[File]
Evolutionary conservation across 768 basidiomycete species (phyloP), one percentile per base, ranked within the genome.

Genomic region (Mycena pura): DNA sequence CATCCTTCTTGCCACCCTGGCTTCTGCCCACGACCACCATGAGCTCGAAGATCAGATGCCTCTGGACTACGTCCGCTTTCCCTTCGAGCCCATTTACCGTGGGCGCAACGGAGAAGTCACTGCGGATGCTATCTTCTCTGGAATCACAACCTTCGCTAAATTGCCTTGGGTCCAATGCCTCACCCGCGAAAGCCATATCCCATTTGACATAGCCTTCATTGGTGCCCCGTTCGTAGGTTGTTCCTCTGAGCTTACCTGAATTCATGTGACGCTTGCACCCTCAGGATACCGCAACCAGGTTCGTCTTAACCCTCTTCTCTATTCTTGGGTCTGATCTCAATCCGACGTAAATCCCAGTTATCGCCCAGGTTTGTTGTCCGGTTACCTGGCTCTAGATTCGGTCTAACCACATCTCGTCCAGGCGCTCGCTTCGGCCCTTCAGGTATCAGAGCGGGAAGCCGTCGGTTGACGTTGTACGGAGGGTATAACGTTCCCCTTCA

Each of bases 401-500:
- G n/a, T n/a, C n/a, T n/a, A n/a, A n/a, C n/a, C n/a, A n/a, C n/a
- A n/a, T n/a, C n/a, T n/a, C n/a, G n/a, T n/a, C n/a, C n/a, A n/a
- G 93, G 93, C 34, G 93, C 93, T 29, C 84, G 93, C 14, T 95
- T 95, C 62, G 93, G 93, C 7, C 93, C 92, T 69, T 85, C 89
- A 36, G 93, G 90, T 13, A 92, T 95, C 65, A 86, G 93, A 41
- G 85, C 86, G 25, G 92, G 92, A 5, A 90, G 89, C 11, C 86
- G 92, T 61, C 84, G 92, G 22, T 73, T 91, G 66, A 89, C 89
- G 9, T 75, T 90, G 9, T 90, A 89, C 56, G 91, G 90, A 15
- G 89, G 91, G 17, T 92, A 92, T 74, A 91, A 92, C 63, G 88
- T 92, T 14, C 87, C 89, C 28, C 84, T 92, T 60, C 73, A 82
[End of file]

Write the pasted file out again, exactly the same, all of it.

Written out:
Evolutionary conservation across 768 basidiomycete species (phyloP), one percentile per base, ranked within the genome.

Genomic region (Mycena pura): DNA sequence CATCCTTCTTGCCACCCTGGCTTCTGCCCACGACCACCATGAGCTCGAAGATCAGATGCCTCTGGACTACGTCCGCTTTCCCTTCGAGCCCATTTACCGTGGGCGCAACGGAGAAGTCACTGCGGATGCTATCTTCTCTGGAATCACAACCTTCGCTAAATTGCCTTGGGTCCAATGCCTCACCCGCGAAAGCCATATCCCATTTGACATAGCCTTCATTGGTGCCCCGTTCGTAGGTTGTTCCTCTGAGCTTACCTGAATTCATGTGACGCTTGCACCCTCAGGATACCGCAACCAGGTTCGTCTTAACCCTCTTCTCTATTCTTGGGTCTGATCTCAATCCGACGTAAATCCCAGTTATCGCCCAGGTTTGTTGTCCGGTTACCTGGCTCTAGATTCGGTCTAACCACATCTCGTCCAGGCGCTCGCTTCGGCCCTTCAGGTATCAGAGCGGGAAGCCGTCGGTTGACGTTGTACGGAGGGTATAACGTTCCCCTTCA

Each of bases 401-500:
- G n/a, T n/a, C n/a, T n/a, A n/a, A n/a, C n/a, C n/a, A n/a, C n/a
- A n/a, T n/a, C n/a, T n/a, C n/a, G n/a, T n/a, C n/a, C n/a, A n/a
- G 93, G 93, C 34, G 93, C 93, T 29, C 84, G 93, C 14, T 95
- T 95, C 62, G 93, G 93, C 7, C 93, C 92, T 69, T 85, C 89
- A 36, G 93, G 90, T 13, A 92, T 95, C 65, A 86, G 93, A 41
- G 85, C 86, G 25, G 92, G 92, A 5, A 90, G 89, C 11, C 86
- G 92, T 61, C 84, G 92, G 22, T 73, T 91, G 66, A 89, C 89
- G 9, T 75, T 90, G 9, T 90, A 89, C 56, G 91, G 90, A 15
- G 89, G 91, G 17, T 92, A 92, T 74, A 91, A 92, C 63, G 88
- T 92, T 14, C 87, C 89, C 28, C 84, T 92, T 60, C 73, A 82